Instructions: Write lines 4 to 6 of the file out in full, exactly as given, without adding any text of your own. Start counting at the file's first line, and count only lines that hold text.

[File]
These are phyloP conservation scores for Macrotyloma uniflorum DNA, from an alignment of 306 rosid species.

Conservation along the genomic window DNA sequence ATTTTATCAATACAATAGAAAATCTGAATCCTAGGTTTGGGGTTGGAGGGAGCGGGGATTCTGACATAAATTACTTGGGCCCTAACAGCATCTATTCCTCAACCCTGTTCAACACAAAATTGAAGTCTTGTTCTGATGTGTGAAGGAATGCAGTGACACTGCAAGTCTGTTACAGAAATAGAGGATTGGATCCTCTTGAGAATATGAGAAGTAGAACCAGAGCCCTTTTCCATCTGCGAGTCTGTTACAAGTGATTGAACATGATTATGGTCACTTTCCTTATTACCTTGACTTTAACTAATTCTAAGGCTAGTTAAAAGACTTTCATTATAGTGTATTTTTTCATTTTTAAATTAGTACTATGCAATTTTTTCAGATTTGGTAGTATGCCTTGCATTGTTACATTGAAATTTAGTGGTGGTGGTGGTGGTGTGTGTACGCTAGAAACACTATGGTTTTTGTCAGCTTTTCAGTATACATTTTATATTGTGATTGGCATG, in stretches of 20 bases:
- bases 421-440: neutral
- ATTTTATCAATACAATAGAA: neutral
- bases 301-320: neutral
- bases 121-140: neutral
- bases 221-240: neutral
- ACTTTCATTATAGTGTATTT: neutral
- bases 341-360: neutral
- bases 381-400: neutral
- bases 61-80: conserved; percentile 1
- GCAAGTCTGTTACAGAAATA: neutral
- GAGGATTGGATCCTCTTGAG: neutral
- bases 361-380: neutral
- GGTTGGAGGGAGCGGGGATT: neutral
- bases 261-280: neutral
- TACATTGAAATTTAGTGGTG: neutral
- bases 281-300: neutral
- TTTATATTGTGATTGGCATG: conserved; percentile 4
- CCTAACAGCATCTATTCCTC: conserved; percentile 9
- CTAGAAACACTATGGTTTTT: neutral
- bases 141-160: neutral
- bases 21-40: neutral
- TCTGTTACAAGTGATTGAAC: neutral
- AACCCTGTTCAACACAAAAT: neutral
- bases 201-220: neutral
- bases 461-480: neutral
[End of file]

- ATTTTATCAATACAATAGAA: neutral
- bases 301-320: neutral
- bases 121-140: neutral